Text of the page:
The Zen of Hewing a Froe Club
‘No time to do it right, but time to do it over.’ – Daniel O’Hagan
by Peter Follansbee
I hear my mother’s voice every time I walk past those small hickory saplings I saved months ago: “Procrastination is the thief of time.”
I’m not one of those woodworkers who makes many of his own tools – many woodworkers get a lot of satisfaction from toolmaking. They are able to tailor the tools’ shape and function to their own particular purpose. I have never been inclined toward toolmaking, and with few exceptions, have stayed out of it. Simple things like scratch stocks for shaping mouldings are easy enough; I can handle them.
As a green woodworker, though, I am often thrust into toolmaking by necessity. The froe is a tool used to split apart fresh wood into usable “billets” – sections that are then either hewn, shaved, turned or otherwise fashioned into various forms. But the froe needs persuasion to work its way into the log – this comes in the form of a wooden club, variously called a maul, mallet, club, “beetle” (erroneously in that case) and more. I call it a club.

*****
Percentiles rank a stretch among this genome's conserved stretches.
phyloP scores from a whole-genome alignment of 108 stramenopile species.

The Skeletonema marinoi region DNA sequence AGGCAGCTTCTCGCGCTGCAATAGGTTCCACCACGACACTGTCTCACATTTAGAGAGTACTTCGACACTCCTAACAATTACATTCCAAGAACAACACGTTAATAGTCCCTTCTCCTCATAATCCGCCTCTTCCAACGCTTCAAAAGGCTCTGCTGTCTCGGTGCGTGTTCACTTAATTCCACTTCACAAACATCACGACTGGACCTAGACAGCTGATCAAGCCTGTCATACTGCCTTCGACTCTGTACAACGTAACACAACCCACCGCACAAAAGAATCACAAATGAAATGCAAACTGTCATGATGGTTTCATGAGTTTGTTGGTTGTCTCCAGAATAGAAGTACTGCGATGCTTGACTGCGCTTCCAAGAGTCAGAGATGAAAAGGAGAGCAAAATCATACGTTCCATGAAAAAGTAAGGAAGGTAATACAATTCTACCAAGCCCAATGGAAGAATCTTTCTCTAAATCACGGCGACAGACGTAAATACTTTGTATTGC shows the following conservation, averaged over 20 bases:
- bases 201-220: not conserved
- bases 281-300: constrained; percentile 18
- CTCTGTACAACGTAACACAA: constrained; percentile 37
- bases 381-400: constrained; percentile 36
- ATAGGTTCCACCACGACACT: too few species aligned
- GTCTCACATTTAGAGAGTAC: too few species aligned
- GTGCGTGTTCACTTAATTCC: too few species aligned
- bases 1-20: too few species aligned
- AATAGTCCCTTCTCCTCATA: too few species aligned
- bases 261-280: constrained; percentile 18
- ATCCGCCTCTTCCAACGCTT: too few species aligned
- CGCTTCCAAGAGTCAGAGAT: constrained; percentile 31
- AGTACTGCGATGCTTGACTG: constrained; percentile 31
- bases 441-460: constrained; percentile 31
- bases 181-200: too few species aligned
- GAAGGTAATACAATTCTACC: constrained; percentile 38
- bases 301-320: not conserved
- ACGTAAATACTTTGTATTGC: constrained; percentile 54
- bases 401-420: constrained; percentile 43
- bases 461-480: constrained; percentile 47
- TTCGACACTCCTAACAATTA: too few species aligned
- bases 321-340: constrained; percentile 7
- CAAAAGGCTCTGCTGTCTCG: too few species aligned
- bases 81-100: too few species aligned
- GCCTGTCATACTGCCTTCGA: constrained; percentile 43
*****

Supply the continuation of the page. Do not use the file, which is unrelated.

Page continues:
It is too often made on the spot, from green wood, destined to be replaced sooner rather than later. “No time to do it right, but time to do it over,” I hear Daniel O’Hagan saying to me across the years. Many times, I’ve been guilty as charged. When my “good” froe club finally broke apart from decades of repeated bashing of iron and steel, I had no suitable hardwood from which to make a replacement. With great shame, I often fashion one on the spot from whatever hardwood is on hand. Most recently that was cherry, which is not particularly hard or heavy – it was what I had at that moment.
From the December 2017 issue, #236